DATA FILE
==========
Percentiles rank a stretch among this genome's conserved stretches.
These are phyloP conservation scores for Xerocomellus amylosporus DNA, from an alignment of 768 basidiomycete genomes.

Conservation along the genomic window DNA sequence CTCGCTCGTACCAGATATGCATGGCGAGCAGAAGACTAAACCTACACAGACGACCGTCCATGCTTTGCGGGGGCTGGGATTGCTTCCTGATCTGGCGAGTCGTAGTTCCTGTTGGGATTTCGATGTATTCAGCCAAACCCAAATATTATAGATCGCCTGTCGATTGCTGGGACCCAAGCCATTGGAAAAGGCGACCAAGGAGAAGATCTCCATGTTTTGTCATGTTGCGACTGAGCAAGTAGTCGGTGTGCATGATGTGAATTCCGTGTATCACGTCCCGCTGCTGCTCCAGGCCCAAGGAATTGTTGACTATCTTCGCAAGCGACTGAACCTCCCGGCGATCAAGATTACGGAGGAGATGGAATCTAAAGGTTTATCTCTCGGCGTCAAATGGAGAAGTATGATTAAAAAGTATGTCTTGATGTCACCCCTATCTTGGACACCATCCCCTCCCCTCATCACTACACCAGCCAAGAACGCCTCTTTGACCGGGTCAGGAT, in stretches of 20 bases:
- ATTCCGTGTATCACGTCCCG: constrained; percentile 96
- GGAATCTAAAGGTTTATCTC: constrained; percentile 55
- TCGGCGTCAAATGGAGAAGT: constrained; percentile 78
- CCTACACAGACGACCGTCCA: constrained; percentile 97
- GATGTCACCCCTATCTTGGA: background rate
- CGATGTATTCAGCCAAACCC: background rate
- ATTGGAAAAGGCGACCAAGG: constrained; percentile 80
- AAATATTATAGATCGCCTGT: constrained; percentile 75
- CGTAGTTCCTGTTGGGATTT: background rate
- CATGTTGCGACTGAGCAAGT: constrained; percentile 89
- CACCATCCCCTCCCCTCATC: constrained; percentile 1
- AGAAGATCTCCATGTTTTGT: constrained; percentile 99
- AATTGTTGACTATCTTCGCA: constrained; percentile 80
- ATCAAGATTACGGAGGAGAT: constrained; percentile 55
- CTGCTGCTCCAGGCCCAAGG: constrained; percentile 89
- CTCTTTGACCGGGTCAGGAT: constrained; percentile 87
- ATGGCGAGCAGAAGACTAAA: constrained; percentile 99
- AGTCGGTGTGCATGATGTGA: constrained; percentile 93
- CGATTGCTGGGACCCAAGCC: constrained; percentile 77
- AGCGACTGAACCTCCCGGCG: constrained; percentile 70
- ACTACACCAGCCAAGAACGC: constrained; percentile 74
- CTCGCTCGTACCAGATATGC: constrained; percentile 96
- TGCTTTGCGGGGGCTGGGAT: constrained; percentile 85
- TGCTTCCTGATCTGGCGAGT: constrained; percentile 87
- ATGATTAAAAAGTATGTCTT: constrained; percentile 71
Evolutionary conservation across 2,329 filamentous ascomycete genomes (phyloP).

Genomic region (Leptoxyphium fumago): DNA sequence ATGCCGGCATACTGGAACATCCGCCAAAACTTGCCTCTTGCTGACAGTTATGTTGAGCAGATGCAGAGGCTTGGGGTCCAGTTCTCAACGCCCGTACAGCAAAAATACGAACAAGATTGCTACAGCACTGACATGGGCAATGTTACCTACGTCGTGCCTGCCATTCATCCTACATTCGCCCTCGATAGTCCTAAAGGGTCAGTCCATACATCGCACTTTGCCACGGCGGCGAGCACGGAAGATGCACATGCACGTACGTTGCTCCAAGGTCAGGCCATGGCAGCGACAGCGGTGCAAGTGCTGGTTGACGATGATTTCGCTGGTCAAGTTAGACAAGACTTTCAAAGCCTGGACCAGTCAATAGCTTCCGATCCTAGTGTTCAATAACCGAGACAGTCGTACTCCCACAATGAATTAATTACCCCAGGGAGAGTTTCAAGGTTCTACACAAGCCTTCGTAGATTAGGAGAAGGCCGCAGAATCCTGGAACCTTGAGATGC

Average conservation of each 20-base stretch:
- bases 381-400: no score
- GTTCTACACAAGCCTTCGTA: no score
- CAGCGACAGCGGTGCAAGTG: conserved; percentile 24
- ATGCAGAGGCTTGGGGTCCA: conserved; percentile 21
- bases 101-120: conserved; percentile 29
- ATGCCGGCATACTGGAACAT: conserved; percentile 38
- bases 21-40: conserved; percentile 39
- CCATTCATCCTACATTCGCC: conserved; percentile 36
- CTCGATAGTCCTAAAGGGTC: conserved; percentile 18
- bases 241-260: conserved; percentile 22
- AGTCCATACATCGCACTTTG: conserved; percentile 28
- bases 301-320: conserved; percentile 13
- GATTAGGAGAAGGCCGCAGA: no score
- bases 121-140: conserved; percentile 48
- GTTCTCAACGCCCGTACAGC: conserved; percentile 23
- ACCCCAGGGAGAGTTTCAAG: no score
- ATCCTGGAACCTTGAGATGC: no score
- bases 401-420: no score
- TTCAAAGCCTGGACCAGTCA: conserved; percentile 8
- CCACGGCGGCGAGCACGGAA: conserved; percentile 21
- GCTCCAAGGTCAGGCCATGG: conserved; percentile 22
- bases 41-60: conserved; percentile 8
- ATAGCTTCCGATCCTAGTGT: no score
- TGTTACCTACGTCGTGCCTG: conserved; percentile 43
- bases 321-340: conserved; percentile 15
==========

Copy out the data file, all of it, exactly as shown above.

Percentiles rank a stretch among this genome's conserved stretches.
These are phyloP conservation scores for Xerocomellus amylosporus DNA, from an alignment of 768 basidiomycete genomes.

Conservation along the genomic window DNA sequence CTCGCTCGTACCAGATATGCATGGCGAGCAGAAGACTAAACCTACACAGACGACCGTCCATGCTTTGCGGGGGCTGGGATTGCTTCCTGATCTGGCGAGTCGTAGTTCCTGTTGGGATTTCGATGTATTCAGCCAAACCCAAATATTATAGATCGCCTGTCGATTGCTGGGACCCAAGCCATTGGAAAAGGCGACCAAGGAGAAGATCTCCATGTTTTGTCATGTTGCGACTGAGCAAGTAGTCGGTGTGCATGATGTGAATTCCGTGTATCACGTCCCGCTGCTGCTCCAGGCCCAAGGAATTGTTGACTATCTTCGCAAGCGACTGAACCTCCCGGCGATCAAGATTACGGAGGAGATGGAATCTAAAGGTTTATCTCTCGGCGTCAAATGGAGAAGTATGATTAAAAAGTATGTCTTGATGTCACCCCTATCTTGGACACCATCCCCTCCCCTCATCACTACACCAGCCAAGAACGCCTCTTTGACCGGGTCAGGAT, in stretches of 20 bases:
- ATTCCGTGTATCACGTCCCG: constrained; percentile 96
- GGAATCTAAAGGTTTATCTC: constrained; percentile 55
- TCGGCGTCAAATGGAGAAGT: constrained; percentile 78
- CCTACACAGACGACCGTCCA: constrained; percentile 97
- GATGTCACCCCTATCTTGGA: background rate
- CGATGTATTCAGCCAAACCC: background rate
- ATTGGAAAAGGCGACCAAGG: constrained; percentile 80
- AAATATTATAGATCGCCTGT: constrained; percentile 75
- CGTAGTTCCTGTTGGGATTT: background rate
- CATGTTGCGACTGAGCAAGT: constrained; percentile 89
- CACCATCCCCTCCCCTCATC: constrained; percentile 1
- AGAAGATCTCCATGTTTTGT: constrained; percentile 99
- AATTGTTGACTATCTTCGCA: constrained; percentile 80
- ATCAAGATTACGGAGGAGAT: constrained; percentile 55
- CTGCTGCTCCAGGCCCAAGG: constrained; percentile 89
- CTCTTTGACCGGGTCAGGAT: constrained; percentile 87
- ATGGCGAGCAGAAGACTAAA: constrained; percentile 99
- AGTCGGTGTGCATGATGTGA: constrained; percentile 93
- CGATTGCTGGGACCCAAGCC: constrained; percentile 77
- AGCGACTGAACCTCCCGGCG: constrained; percentile 70
- ACTACACCAGCCAAGAACGC: constrained; percentile 74
- CTCGCTCGTACCAGATATGC: constrained; percentile 96
- TGCTTTGCGGGGGCTGGGAT: constrained; percentile 85
- TGCTTCCTGATCTGGCGAGT: constrained; percentile 87
- ATGATTAAAAAGTATGTCTT: constrained; percentile 71
Evolutionary conservation across 2,329 filamentous ascomycete genomes (phyloP).

Genomic region (Leptoxyphium fumago): DNA sequence ATGCCGGCATACTGGAACATCCGCCAAAACTTGCCTCTTGCTGACAGTTATGTTGAGCAGATGCAGAGGCTTGGGGTCCAGTTCTCAACGCCCGTACAGCAAAAATACGAACAAGATTGCTACAGCACTGACATGGGCAATGTTACCTACGTCGTGCCTGCCATTCATCCTACATTCGCCCTCGATAGTCCTAAAGGGTCAGTCCATACATCGCACTTTGCCACGGCGGCGAGCACGGAAGATGCACATGCACGTACGTTGCTCCAAGGTCAGGCCATGGCAGCGACAGCGGTGCAAGTGCTGGTTGACGATGATTTCGCTGGTCAAGTTAGACAAGACTTTCAAAGCCTGGACCAGTCAATAGCTTCCGATCCTAGTGTTCAATAACCGAGACAGTCGTACTCCCACAATGAATTAATTACCCCAGGGAGAGTTTCAAGGTTCTACACAAGCCTTCGTAGATTAGGAGAAGGCCGCAGAATCCTGGAACCTTGAGATGC

Average conservation of each 20-base stretch:
- bases 381-400: no score
- GTTCTACACAAGCCTTCGTA: no score
- CAGCGACAGCGGTGCAAGTG: conserved; percentile 24
- ATGCAGAGGCTTGGGGTCCA: conserved; percentile 21
- bases 101-120: conserved; percentile 29
- ATGCCGGCATACTGGAACAT: conserved; percentile 38
- bases 21-40: conserved; percentile 39
- CCATTCATCCTACATTCGCC: conserved; percentile 36
- CTCGATAGTCCTAAAGGGTC: conserved; percentile 18
- bases 241-260: conserved; percentile 22
- AGTCCATACATCGCACTTTG: conserved; percentile 28
- bases 301-320: conserved; percentile 13
- GATTAGGAGAAGGCCGCAGA: no score
- bases 121-140: conserved; percentile 48
- GTTCTCAACGCCCGTACAGC: conserved; percentile 23
- ACCCCAGGGAGAGTTTCAAG: no score
- ATCCTGGAACCTTGAGATGC: no score
- bases 401-420: no score
- TTCAAAGCCTGGACCAGTCA: conserved; percentile 8
- CCACGGCGGCGAGCACGGAA: conserved; percentile 21
- GCTCCAAGGTCAGGCCATGG: conserved; percentile 22
- bases 41-60: conserved; percentile 8
- ATAGCTTCCGATCCTAGTGT: no score
- TGTTACCTACGTCGTGCCTG: conserved; percentile 43
- bases 321-340: conserved; percentile 15